Friday, June 20, 2014

Sixth Circuit Affirms Dismissal of Claim for Piercing the Corporate Veil

Sixth Circuit Affirms Dismissal of Claim for Piercing the Corporate Veil

       Last Friday the Sixth Circuit issued its decision in CNH Capital America LLC v. Hunt Tractor, Inc., affirming the trial court’s summary judgment in favor of the defendants on a claim for piercing the corporate veil.  The Court also discussed an interesting point on the interface of claims for piercing the veil and claims for fraudulent conveyance.   CNH Capital America LLC v. Hunt Tractor, Inc., ___ Fed. Appx.  ___, 2014 WL 2619814 (6th Cir. June 13, 2014). 
        The decision of Judge Simpson, CNH Capital America LLC v. Hunt Tractor, Inc., 2013 WL 1310878 (W.D. Ky. Mar. 26, 2013), was previously reviewed HERE. 

       Briefly, Hunt Tractor was a dealer for Case Equipment, with equipment financing provided by CNH Capital America, LLC (“CNH”).  At the times relevant to this dispute, Scott Hunt was the President and majority shareholder of Hunt Tractor.  His father-in-law, Pagano, was a minority shareholder.  Scott Hunt had personally guaranteed the corporation’s obligation to CNH.  Pagano had guaranteed certain obligations of Hunt Tractor to Commonwealth Bank, which provided Hunt Tractor with a term loan and a line-of-credit.
       Skipping over a variety of financial transactions and problems that Hunt Tractors was having in meeting various obligations (not, undoubtedly, occasioned by the credit crisis that began in 2008), Hunt Tractors liquidated a significant block of inventory to the Kentucky Department of Transportation.  Those funds were in turn tendered to Commonwealth Bank in order to close out the existing term loan and line-of-credit.  Hunt Tractor then defaulted on the balance of his obligations to CNH.  CNH sold the collateral, leaving a $2 million deficiency.  Suit was then brought against Hunt Tractors, Steve Hunt, individually, and Pagano.  Scott Hunt was personally liable on that debt consequent to a guarantee thereof, which guarantee was upheld by Judge Simpson.  The validity of the guarantee was not appealed to the Sixth Circuit.
        No doubt believing that both Hunt Tractors and Scott Hunt would have insufficient assets to satisfy its claim, CNH brought a variety of claims against Pagano seeking to hold him personally liable on the open amount.  With respect to a pair of assertions based upon preferential conveyance and fraudulent conveyance, Judge Simpson dismissed both consequent to the plaintiff’s failure to name Commonwealth Bank, the transferee of the funds realized from the Kentucky Department of Transportation, as a party.  Noting that Kentucky’s fraudulent conveyance law is different in several respects from the Uniform Fraudulent Transfer Act, Judge Simpson found that a fraudulent or preferential conveyance claim must name the transferee of the assets in that the claim is essentially one for rescission of the transfer.  Having not named Commonwealth Bank, those claims failed.  With respect to an assertion that Pagano breached a fiduciary duty to CNH, Judge Simpson was able to easily dismiss same, finding there was no fiduciary duty of Pagano to CNH, a fiduciary duty that would have required Pagano to put the interests of CNH “ahead of his own.”  Neither of those determinations was appealed.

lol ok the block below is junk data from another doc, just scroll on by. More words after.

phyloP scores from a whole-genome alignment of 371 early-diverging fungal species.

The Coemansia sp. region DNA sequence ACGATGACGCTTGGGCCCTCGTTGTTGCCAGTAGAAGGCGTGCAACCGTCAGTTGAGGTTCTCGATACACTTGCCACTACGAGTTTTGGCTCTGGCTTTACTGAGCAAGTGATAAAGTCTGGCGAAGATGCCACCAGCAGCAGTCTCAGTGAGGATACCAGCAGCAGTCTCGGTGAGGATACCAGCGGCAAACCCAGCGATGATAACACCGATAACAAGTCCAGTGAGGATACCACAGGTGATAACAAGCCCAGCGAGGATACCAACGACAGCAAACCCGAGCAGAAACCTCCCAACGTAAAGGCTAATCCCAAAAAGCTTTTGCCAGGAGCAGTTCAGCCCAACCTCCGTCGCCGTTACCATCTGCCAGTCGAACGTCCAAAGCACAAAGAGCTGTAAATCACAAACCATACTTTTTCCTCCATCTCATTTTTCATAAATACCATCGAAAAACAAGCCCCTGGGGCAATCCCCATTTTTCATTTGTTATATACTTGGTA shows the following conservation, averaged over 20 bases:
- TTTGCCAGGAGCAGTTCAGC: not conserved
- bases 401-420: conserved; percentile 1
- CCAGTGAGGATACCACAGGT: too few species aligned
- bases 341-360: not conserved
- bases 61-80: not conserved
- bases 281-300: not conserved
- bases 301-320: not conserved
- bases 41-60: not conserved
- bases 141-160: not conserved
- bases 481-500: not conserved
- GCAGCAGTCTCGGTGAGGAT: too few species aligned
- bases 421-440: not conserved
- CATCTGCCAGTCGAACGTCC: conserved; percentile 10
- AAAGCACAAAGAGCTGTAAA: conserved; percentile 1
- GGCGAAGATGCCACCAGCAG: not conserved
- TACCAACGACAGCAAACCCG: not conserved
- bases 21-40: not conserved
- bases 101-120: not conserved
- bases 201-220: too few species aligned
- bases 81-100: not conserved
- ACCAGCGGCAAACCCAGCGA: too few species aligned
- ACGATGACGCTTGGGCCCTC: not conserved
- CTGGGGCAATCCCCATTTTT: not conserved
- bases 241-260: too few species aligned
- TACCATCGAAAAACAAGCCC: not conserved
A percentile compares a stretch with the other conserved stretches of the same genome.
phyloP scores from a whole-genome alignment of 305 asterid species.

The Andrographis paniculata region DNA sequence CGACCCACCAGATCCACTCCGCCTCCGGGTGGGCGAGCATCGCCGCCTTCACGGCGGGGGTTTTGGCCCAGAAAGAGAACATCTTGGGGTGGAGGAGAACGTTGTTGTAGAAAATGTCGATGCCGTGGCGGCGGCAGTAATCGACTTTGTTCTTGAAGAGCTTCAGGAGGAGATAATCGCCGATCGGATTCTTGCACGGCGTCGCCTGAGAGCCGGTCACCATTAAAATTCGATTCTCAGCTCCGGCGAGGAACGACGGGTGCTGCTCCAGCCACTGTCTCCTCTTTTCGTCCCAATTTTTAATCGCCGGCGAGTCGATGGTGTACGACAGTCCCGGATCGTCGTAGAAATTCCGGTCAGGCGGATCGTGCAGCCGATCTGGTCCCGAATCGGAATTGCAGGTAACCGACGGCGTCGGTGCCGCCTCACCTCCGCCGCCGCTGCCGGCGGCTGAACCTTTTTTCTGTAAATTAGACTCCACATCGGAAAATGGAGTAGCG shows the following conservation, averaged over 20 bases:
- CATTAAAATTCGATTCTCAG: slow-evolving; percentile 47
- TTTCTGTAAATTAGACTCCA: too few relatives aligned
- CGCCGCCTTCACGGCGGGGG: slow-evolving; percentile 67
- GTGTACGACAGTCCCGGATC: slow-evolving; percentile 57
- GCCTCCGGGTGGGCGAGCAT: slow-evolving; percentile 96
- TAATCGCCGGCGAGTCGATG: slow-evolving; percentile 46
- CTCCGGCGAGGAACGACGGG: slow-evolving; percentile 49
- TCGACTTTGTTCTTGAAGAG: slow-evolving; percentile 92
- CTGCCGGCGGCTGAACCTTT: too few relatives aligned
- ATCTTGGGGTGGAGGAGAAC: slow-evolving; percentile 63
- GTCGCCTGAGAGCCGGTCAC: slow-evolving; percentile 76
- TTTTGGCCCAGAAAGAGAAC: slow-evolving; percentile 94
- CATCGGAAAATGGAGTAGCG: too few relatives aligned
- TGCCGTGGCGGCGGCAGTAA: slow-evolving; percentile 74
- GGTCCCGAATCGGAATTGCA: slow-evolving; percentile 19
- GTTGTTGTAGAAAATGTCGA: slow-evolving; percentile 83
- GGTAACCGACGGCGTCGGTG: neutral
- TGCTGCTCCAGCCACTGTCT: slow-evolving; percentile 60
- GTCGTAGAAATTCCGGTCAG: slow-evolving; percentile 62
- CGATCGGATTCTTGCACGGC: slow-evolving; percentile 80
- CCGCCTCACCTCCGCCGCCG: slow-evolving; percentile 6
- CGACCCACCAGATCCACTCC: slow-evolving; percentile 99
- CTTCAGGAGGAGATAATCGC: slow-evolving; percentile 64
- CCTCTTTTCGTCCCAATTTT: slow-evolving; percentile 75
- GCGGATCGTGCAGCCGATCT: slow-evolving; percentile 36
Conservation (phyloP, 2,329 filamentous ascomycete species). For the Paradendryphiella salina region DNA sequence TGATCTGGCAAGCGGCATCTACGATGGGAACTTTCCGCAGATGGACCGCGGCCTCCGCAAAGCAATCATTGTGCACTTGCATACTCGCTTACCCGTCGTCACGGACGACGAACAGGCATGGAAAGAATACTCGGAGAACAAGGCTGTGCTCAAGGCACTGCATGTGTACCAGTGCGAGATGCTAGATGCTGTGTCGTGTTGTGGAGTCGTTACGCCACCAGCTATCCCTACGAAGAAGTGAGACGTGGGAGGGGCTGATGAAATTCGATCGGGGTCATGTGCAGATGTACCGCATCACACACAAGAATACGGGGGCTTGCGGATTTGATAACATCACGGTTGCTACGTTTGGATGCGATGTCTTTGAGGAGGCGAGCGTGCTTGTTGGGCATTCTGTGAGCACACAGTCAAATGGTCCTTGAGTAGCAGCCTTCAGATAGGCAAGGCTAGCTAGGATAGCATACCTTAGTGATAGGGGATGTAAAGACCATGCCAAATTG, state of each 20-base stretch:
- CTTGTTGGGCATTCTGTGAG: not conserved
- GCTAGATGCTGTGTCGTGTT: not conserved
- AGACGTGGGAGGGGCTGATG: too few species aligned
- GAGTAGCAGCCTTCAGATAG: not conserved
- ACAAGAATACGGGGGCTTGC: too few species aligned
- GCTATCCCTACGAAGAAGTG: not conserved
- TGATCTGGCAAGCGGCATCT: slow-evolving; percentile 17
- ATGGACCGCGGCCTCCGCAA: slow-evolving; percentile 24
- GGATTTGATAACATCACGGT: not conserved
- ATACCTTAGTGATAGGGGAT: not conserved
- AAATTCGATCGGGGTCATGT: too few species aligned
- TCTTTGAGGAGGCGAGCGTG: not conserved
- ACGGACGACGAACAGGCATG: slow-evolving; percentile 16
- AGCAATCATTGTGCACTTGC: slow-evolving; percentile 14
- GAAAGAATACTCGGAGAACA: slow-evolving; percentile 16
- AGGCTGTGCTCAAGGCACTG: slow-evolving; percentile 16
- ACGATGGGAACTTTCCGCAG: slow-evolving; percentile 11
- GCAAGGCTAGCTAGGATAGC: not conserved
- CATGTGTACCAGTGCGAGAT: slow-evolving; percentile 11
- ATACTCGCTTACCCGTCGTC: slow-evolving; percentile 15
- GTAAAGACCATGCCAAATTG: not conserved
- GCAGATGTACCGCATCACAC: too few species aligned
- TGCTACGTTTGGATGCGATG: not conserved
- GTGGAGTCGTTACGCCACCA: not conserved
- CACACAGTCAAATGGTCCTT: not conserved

CNH also brought a claim against Pagano based upon the theory of piercing the veil, a claim that the Court disposed of on interesting grounds.  After reciting the test for piercing set forth by the Kentucky Supreme Court in Inter-Tel Technologies, Judge Simpson focused upon the fact that CNH could have achieved the same result of a successful piercing claim by a successful action for fraudulent conveyance.  Essentially, the availability for a claim for fraudulent conveyance eliminates the possibility of the “injustice” element of piercing.  The district court wrote that:
In light of the fact that Hunt Tractor [sic CNH] had an available remedy for the supposedly improper conveyance from Hunt Tractor to Commonwealth Bank, there would be no injustice in declining to pierce the corporation veil in this case.  See 1 William Mead Fletcher, Fletcher Cyclopedia on the Law of Private CorporationS, § 41.34 (1999) (“Where attempted transfers of corporate assets may be avoided as fraudulent conveyances, disregarding the corporate entity is unnecessary.”).
      The Sixth Circuit affirmed the summary judgment on the piercing claim.  Cutting to the chase, the Sixth Circuit found:
Because CNH does not present an injustice beyond the mere inability to collect a debt, the Court will affirm the district court’s grant of summary judgment.  2014 WL 2619814, *6. 
The Court went on to observe that while the funds received from the Kentucky Department of Transportation were transmitted to Commonwealth rather than, as required by contract, to CNH, still “Hunt Tractor paid off a legitimate business debt with the funds it received.” 
            The Sixth Circuit, in reliance upon Waste Conversion Techs., Inc. v. Warren Recycling, Inc., 191 Fed. App’x 429, 434-35 (6th Cir. 2006), agreed with the determination that piercing is the wrong remedy when the alleged claim may be addressed through the law of fraudulent conveyance.  It bears noting that the reference to fraudulent conveyance law does not mean the claim needs to be successful.  Rather, the Sixth Circuit upheld the grant of summary judgment made on CNH’s fraudulent conveyance claim.

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